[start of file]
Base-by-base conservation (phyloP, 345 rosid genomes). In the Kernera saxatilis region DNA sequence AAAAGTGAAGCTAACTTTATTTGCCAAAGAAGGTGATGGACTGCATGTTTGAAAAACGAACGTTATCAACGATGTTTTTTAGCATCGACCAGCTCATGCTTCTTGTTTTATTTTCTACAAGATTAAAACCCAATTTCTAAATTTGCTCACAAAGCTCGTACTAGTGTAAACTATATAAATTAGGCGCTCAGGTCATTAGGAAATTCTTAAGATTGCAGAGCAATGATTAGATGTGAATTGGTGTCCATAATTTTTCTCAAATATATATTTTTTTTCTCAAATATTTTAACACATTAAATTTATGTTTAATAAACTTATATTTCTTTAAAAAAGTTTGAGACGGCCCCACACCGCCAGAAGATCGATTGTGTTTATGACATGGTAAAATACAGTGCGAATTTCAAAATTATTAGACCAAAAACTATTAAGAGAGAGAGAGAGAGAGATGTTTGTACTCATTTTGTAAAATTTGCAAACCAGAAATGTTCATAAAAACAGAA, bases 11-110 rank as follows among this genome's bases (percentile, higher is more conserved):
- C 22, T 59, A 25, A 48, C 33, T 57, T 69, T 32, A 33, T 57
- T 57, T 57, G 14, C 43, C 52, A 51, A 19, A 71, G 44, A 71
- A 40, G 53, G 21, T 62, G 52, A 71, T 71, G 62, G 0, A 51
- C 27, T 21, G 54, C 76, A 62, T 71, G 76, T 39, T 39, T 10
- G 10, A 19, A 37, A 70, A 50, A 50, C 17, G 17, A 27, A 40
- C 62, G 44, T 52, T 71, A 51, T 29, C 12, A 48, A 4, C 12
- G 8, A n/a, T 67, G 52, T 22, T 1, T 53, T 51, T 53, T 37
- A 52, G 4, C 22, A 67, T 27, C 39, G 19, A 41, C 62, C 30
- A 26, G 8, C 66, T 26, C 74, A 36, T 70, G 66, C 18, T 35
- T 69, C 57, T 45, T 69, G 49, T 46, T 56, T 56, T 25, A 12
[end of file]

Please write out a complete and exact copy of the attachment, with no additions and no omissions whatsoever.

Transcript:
Base-by-base conservation (phyloP, 345 rosid genomes). In the Kernera saxatilis region DNA sequence AAAAGTGAAGCTAACTTTATTTGCCAAAGAAGGTGATGGACTGCATGTTTGAAAAACGAACGTTATCAACGATGTTTTTTAGCATCGACCAGCTCATGCTTCTTGTTTTATTTTCTACAAGATTAAAACCCAATTTCTAAATTTGCTCACAAAGCTCGTACTAGTGTAAACTATATAAATTAGGCGCTCAGGTCATTAGGAAATTCTTAAGATTGCAGAGCAATGATTAGATGTGAATTGGTGTCCATAATTTTTCTCAAATATATATTTTTTTTCTCAAATATTTTAACACATTAAATTTATGTTTAATAAACTTATATTTCTTTAAAAAAGTTTGAGACGGCCCCACACCGCCAGAAGATCGATTGTGTTTATGACATGGTAAAATACAGTGCGAATTTCAAAATTATTAGACCAAAAACTATTAAGAGAGAGAGAGAGAGAGATGTTTGTACTCATTTTGTAAAATTTGCAAACCAGAAATGTTCATAAAAACAGAA, bases 11-110 rank as follows among this genome's bases (percentile, higher is more conserved):
- C 22, T 59, A 25, A 48, C 33, T 57, T 69, T 32, A 33, T 57
- T 57, T 57, G 14, C 43, C 52, A 51, A 19, A 71, G 44, A 71
- A 40, G 53, G 21, T 62, G 52, A 71, T 71, G 62, G 0, A 51
- C 27, T 21, G 54, C 76, A 62, T 71, G 76, T 39, T 39, T 10
- G 10, A 19, A 37, A 70, A 50, A 50, C 17, G 17, A 27, A 40
- C 62, G 44, T 52, T 71, A 51, T 29, C 12, A 48, A 4, C 12
- G 8, A n/a, T 67, G 52, T 22, T 1, T 53, T 51, T 53, T 37
- A 52, G 4, C 22, A 67, T 27, C 39, G 19, A 41, C 62, C 30
- A 26, G 8, C 66, T 26, C 74, A 36, T 70, G 66, C 18, T 35
- T 69, C 57, T 45, T 69, G 49, T 46, T 56, T 56, T 25, A 12